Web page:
The Thymus and T Cell Trafficking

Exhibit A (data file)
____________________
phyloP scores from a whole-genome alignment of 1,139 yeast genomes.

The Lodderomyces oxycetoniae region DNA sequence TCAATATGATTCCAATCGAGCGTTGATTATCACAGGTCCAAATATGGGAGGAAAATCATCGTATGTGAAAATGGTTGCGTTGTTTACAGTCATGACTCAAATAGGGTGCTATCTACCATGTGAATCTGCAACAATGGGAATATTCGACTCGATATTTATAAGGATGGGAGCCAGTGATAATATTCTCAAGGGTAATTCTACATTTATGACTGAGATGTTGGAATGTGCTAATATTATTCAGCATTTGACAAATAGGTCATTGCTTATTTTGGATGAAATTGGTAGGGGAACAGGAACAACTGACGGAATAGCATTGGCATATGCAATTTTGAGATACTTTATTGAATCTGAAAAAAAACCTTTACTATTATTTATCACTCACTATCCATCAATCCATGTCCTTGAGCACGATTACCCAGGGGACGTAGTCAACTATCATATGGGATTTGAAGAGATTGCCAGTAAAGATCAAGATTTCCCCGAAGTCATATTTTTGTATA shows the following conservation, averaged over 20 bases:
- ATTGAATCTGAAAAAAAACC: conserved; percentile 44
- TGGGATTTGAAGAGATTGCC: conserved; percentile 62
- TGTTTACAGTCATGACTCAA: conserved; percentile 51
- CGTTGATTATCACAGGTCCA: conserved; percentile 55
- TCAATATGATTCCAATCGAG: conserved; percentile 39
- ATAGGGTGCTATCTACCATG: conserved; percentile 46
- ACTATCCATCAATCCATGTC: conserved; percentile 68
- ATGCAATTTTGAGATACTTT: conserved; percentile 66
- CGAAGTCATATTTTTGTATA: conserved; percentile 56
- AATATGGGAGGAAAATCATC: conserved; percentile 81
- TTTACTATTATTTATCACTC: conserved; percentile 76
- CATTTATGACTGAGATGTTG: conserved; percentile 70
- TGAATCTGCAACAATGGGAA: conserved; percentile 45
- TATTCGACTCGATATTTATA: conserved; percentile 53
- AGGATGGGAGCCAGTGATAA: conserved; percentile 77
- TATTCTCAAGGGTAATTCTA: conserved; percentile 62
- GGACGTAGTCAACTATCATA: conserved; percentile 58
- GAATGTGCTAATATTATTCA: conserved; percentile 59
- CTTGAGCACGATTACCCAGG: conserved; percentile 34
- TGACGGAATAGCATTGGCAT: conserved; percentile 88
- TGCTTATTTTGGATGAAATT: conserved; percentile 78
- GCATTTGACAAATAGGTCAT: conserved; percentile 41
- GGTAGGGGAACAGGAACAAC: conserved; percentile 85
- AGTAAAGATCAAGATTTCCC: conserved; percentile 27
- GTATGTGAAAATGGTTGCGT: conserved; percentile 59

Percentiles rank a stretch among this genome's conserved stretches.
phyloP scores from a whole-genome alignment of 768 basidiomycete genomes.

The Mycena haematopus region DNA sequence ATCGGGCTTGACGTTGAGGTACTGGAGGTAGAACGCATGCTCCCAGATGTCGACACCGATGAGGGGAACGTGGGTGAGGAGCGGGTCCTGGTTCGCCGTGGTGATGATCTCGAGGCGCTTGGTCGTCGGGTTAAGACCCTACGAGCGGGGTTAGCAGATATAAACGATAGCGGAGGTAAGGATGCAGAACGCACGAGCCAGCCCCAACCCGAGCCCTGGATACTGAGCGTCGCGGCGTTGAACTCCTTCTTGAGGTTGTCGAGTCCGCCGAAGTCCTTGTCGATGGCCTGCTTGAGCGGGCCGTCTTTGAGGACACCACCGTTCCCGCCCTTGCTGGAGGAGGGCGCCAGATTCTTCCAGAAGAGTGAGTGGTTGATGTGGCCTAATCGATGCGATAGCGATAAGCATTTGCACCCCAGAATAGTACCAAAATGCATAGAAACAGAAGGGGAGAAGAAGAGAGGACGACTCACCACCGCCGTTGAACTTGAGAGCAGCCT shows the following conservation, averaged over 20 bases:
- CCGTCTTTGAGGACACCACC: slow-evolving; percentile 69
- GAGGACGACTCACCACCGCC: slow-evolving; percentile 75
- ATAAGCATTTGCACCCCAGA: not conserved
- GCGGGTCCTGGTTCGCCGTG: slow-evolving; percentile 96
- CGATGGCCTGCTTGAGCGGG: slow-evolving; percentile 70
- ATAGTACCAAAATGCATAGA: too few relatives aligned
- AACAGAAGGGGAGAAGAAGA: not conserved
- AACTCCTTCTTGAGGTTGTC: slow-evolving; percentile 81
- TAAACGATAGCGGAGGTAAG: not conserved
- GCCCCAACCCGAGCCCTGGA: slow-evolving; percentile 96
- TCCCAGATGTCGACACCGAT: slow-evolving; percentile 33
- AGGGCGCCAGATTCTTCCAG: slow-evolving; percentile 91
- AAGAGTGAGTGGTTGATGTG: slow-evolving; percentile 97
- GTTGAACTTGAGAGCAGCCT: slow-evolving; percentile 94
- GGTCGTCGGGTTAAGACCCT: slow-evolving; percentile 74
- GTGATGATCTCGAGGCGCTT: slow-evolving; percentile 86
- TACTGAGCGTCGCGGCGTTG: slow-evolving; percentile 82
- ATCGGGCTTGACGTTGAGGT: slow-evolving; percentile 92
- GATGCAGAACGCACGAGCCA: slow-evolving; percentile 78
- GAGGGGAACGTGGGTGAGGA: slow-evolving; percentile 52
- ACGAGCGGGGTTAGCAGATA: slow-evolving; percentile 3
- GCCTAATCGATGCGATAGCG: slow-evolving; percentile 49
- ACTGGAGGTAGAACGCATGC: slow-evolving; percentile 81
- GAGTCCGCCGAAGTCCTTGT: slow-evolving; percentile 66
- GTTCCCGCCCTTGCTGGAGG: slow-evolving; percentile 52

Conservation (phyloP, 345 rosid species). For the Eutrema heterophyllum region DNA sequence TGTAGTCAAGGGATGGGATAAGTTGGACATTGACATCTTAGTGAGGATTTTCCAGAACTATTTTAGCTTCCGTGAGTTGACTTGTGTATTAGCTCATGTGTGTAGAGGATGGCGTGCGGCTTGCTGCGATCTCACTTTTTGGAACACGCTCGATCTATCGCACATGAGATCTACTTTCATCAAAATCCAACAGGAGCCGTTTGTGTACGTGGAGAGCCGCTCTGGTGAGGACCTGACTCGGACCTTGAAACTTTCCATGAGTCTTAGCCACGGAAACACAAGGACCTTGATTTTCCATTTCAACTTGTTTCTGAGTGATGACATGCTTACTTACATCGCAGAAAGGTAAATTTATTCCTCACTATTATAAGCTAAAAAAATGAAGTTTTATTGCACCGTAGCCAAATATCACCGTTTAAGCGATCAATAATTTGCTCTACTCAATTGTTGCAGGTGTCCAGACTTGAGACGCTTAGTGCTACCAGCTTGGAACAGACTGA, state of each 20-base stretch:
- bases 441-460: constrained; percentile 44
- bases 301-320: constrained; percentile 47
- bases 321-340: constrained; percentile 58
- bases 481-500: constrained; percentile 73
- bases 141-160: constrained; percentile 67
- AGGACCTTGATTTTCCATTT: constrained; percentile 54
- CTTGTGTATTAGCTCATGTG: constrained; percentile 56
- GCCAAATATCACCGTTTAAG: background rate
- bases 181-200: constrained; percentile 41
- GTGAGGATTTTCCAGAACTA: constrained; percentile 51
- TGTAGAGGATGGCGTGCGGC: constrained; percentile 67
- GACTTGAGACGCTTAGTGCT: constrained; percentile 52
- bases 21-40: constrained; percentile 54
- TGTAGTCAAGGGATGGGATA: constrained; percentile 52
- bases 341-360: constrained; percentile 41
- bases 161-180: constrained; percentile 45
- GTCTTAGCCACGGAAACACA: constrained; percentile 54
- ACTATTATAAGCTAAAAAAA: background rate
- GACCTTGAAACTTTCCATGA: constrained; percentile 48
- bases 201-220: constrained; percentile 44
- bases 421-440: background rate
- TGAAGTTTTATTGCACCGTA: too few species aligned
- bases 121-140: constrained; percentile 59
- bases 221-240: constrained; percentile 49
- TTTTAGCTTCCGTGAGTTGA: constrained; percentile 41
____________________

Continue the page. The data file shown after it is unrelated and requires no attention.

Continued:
The thymus is generally not considered to be a sight of immune activation. Based on the classic studies of Gowans, traffic of lymphocytes was unidirectional, i.e., out of the thymus into the blood and peripheral lymphoid organs (Gowans and Knight, 1964). However, there is evidence that small numbers of peripheral immunocompetent T cells migrate to the thymus, entering via the medulla (Naparstek et al, 1982, 1993; Michie et al., 1988; Agus et al, 1991). Most of the thymic immigrants are T cells activated in the peripheral immune system with an even smaller contribution made by resting T cells (Michie et al., 1988; Agus et al., 1991; Naparstek et al, 1993). It is not known if the rate or number of thymic immigrants is increased by an inflammatory reaction in the thymus. Likewise, it is not known if self-reactive T cell immigrants are activated if they encounter their specific antigens in the thymus. Thymus T cell immigrants specific for the lym-phocytic choriomeningitis virus (LCMV) clear infectious foci from the thymus (Hirokawa et al., 1989; Gossmann et al., 1991; King et al., 1992). Therefore, peripheral T cells can be activated when they engage specific foreign antigens in the thymus. When self-reactive T cells encounter their antigens in other compartments in the presence of required costimulatory signals, they can be activated to express their differentiation program (Mondino et al., 1996). One mechanism that leads to a milieu that promotes the abrogation of tolerance peripherally is infection. Local infection can lead to the upregulation of MHC antigens and costimu-latory molecules on cells that express low levels of self-antigens and, thereby, to activation of autoreactive T cells (Mondino et al., 1996).

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